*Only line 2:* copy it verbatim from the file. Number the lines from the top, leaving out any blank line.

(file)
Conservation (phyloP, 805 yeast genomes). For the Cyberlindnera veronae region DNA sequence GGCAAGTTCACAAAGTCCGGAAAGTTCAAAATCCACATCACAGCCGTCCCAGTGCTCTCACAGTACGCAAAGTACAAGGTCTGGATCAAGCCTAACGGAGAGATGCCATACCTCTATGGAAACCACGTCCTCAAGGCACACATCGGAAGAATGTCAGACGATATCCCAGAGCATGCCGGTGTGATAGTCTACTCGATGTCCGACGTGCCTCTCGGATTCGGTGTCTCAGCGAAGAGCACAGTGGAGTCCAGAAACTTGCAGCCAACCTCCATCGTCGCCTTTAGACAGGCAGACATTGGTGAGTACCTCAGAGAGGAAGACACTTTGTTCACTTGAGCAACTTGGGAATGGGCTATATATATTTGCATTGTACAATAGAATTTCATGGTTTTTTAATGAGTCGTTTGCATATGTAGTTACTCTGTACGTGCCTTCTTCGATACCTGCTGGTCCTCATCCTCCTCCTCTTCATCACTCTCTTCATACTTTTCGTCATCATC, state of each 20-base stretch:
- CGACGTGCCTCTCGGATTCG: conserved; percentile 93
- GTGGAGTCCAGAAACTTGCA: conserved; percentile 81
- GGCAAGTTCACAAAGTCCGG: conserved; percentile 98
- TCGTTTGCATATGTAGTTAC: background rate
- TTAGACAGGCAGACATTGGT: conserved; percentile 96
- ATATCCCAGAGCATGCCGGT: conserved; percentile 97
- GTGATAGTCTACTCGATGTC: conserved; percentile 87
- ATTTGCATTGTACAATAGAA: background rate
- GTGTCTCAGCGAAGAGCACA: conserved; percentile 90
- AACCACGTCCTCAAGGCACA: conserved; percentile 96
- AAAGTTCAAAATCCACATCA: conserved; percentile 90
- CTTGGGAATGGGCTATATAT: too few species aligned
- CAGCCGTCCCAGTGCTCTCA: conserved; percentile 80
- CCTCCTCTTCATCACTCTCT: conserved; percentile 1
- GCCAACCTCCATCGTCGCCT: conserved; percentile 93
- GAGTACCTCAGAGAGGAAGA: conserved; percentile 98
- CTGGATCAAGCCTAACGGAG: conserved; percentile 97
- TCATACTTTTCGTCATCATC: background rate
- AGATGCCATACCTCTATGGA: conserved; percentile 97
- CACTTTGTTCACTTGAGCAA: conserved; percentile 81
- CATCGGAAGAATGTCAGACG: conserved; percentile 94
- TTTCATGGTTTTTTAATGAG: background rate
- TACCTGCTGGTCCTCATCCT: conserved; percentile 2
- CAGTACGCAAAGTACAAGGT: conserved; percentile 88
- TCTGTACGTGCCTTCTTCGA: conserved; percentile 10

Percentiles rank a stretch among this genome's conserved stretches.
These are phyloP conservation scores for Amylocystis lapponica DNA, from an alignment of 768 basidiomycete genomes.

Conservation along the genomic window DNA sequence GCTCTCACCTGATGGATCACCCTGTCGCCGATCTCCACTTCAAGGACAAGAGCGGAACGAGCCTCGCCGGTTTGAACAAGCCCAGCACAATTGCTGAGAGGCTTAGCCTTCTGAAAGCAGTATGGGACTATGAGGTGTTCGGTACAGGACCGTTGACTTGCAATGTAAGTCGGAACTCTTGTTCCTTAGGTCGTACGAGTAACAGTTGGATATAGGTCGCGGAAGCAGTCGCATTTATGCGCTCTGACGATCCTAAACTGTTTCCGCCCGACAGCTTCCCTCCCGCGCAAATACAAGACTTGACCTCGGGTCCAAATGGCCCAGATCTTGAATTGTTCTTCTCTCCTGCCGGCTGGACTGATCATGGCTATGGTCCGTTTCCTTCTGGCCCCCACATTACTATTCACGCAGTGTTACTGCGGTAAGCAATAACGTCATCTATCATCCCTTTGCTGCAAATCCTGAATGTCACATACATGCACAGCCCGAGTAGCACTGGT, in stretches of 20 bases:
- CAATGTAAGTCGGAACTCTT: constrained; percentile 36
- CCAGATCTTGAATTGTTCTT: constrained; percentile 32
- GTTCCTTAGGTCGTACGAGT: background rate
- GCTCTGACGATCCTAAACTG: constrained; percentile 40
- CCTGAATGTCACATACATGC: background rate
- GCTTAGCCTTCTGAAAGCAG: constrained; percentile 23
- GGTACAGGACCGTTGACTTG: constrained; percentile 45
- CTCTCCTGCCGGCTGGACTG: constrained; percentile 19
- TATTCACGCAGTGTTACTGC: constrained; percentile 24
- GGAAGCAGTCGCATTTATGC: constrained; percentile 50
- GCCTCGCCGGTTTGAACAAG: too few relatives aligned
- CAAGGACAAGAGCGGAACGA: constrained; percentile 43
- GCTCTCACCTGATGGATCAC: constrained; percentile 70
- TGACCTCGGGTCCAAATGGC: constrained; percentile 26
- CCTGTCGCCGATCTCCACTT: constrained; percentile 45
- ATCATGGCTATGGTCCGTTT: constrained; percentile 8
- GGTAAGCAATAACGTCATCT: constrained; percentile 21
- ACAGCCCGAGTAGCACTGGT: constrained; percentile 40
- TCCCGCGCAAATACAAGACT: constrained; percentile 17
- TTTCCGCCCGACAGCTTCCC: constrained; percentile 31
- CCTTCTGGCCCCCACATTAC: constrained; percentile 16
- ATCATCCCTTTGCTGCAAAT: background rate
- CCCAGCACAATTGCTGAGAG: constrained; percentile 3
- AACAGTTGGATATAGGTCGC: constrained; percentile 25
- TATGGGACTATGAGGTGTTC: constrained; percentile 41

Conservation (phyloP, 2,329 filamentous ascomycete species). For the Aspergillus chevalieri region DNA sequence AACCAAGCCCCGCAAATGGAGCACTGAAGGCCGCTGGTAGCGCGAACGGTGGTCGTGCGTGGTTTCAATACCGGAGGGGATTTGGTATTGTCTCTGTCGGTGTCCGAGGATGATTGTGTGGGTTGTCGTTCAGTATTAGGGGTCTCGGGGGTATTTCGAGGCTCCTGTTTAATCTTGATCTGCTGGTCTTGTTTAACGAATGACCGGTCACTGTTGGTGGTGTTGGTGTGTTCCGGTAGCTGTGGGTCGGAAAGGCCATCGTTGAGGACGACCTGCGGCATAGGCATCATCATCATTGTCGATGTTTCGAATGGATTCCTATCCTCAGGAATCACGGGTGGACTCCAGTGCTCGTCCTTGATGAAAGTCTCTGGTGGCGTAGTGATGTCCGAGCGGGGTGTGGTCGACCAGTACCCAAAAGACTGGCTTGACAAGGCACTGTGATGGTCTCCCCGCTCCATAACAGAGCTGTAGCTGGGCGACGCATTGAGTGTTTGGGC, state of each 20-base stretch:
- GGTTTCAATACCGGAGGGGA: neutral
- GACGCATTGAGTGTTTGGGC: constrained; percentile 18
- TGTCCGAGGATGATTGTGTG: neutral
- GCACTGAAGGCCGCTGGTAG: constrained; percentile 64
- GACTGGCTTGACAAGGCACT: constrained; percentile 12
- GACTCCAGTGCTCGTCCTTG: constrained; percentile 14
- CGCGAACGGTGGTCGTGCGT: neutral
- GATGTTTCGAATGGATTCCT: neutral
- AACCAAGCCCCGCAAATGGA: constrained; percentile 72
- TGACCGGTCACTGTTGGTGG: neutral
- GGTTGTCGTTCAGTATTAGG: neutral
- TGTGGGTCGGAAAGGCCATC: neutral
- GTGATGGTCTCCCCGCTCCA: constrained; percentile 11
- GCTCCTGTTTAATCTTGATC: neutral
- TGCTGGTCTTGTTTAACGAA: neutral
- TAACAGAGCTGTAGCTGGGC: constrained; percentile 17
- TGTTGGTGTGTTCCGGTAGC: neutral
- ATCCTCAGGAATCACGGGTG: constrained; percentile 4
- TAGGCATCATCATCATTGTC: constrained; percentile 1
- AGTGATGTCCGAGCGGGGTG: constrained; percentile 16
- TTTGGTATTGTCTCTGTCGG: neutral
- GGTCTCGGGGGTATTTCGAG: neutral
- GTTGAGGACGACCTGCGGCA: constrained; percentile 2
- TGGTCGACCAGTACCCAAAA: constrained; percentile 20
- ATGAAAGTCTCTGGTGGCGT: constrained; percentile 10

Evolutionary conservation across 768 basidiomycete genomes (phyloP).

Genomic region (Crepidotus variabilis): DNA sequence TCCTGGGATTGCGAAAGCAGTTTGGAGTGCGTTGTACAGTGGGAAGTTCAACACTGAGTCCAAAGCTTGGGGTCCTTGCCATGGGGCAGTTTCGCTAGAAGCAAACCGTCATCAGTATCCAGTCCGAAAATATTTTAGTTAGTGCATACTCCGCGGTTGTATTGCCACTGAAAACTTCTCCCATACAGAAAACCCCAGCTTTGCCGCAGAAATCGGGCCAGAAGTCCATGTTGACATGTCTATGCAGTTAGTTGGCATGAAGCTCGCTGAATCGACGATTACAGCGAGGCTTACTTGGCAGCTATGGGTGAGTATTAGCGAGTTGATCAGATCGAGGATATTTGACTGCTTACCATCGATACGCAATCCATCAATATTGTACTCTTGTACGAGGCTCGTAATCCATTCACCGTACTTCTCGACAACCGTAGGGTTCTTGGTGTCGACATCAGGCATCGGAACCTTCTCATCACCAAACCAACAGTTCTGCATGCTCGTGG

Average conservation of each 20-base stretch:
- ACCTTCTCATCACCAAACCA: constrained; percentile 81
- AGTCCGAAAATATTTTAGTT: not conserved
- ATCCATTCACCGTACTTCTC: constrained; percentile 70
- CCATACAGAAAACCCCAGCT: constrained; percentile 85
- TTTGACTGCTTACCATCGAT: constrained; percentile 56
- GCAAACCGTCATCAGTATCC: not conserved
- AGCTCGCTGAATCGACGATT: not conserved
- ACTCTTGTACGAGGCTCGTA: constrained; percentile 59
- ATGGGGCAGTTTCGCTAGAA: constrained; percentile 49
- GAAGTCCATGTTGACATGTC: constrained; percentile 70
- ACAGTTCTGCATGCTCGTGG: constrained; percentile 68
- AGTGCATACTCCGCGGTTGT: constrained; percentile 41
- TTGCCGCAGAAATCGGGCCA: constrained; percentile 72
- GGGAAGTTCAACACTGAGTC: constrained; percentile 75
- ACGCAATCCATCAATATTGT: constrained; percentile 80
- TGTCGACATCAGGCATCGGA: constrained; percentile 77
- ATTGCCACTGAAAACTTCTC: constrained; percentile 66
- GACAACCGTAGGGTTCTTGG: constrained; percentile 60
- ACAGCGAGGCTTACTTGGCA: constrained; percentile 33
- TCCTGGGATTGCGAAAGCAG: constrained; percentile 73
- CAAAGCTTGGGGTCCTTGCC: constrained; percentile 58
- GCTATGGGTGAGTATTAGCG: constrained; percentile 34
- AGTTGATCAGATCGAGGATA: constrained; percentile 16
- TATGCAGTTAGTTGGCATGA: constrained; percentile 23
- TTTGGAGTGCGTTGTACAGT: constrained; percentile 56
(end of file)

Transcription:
- CGACGTGCCTCTCGGATTCG: conserved; percentile 93